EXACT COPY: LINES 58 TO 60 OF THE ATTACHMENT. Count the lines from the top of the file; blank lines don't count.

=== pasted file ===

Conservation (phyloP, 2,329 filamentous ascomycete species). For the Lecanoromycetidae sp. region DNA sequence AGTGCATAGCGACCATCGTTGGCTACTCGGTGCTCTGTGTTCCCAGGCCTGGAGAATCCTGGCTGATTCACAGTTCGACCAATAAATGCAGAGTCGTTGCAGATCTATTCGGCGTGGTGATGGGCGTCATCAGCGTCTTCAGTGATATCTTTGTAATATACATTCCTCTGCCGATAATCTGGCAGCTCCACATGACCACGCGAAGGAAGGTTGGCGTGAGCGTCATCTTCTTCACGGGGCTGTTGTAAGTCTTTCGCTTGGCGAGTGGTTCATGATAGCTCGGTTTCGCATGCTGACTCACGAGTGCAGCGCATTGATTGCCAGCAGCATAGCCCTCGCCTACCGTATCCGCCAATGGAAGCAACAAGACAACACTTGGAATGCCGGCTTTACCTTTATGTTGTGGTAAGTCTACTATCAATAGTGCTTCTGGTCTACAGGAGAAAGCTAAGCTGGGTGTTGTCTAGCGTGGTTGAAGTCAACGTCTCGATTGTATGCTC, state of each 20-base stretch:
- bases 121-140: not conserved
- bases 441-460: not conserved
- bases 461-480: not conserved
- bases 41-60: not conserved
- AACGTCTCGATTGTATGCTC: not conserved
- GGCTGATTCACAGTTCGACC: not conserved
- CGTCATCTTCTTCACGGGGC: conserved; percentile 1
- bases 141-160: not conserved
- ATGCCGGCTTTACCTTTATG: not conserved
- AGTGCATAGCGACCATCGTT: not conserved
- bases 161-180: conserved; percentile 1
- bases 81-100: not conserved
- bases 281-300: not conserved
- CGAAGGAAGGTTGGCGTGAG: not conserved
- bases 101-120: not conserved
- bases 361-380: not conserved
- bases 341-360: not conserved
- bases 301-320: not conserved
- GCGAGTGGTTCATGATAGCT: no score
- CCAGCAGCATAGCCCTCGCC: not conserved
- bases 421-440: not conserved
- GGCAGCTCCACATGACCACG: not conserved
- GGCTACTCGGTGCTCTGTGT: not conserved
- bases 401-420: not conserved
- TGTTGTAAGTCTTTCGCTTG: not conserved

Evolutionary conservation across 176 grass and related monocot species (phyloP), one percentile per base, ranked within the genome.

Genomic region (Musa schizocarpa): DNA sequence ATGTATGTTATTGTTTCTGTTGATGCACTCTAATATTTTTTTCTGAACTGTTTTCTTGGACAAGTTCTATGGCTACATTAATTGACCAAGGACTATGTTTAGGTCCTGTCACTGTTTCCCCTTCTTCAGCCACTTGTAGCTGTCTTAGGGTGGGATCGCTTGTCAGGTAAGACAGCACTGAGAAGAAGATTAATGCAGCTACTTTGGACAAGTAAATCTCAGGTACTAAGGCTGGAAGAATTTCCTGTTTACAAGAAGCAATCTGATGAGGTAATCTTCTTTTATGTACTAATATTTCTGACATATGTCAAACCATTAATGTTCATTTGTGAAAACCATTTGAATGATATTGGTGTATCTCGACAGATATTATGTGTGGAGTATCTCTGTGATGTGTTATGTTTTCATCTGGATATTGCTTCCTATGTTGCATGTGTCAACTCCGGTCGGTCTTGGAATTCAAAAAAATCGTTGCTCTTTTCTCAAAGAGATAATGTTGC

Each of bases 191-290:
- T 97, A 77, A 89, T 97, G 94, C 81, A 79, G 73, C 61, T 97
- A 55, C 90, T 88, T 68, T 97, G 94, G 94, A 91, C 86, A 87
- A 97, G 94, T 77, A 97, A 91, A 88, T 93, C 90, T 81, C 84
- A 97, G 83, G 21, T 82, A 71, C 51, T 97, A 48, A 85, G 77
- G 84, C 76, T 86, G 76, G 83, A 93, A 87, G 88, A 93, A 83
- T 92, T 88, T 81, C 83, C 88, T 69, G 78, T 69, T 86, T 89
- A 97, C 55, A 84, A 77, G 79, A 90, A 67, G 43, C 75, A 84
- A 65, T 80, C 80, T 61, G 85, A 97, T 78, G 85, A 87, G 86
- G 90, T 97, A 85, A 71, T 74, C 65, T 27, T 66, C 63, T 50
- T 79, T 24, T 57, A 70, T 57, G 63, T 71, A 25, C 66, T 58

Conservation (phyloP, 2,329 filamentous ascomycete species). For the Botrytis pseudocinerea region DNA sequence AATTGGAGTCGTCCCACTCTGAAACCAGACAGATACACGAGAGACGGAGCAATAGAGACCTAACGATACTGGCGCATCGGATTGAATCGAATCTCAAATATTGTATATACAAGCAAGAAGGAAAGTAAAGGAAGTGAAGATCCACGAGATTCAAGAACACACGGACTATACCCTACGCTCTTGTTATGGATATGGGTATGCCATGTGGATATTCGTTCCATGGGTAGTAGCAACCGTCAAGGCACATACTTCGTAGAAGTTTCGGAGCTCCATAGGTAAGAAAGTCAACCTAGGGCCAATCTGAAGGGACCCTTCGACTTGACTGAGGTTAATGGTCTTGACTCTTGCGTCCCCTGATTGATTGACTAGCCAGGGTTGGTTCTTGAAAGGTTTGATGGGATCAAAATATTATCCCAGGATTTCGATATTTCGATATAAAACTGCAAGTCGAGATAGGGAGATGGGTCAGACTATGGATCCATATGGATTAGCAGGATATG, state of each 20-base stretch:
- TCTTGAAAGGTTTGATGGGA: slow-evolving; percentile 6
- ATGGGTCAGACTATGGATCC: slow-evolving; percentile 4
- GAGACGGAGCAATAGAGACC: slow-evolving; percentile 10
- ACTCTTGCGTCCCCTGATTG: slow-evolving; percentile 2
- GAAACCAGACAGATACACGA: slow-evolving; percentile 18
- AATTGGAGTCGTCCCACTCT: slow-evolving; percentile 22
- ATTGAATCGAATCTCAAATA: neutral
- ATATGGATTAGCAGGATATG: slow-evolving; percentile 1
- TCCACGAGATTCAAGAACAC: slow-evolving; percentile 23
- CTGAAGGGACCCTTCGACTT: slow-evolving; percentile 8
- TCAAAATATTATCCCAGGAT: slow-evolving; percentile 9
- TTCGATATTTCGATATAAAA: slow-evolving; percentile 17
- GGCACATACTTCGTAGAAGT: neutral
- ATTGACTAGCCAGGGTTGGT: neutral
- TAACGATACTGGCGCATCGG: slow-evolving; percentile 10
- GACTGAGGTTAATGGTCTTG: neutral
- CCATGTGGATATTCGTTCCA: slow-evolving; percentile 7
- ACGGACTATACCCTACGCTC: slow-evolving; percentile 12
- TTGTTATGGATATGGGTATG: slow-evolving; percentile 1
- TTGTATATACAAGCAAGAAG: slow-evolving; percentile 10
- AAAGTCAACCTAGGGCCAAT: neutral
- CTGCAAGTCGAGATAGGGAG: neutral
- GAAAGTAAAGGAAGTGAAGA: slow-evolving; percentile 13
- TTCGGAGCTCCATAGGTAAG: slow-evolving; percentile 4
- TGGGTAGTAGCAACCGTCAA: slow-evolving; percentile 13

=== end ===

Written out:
- ACGGACTATACCCTACGCTC: slow-evolving; percentile 12
- TTGTTATGGATATGGGTATG: slow-evolving; percentile 1
- TTGTATATACAAGCAAGAAG: slow-evolving; percentile 10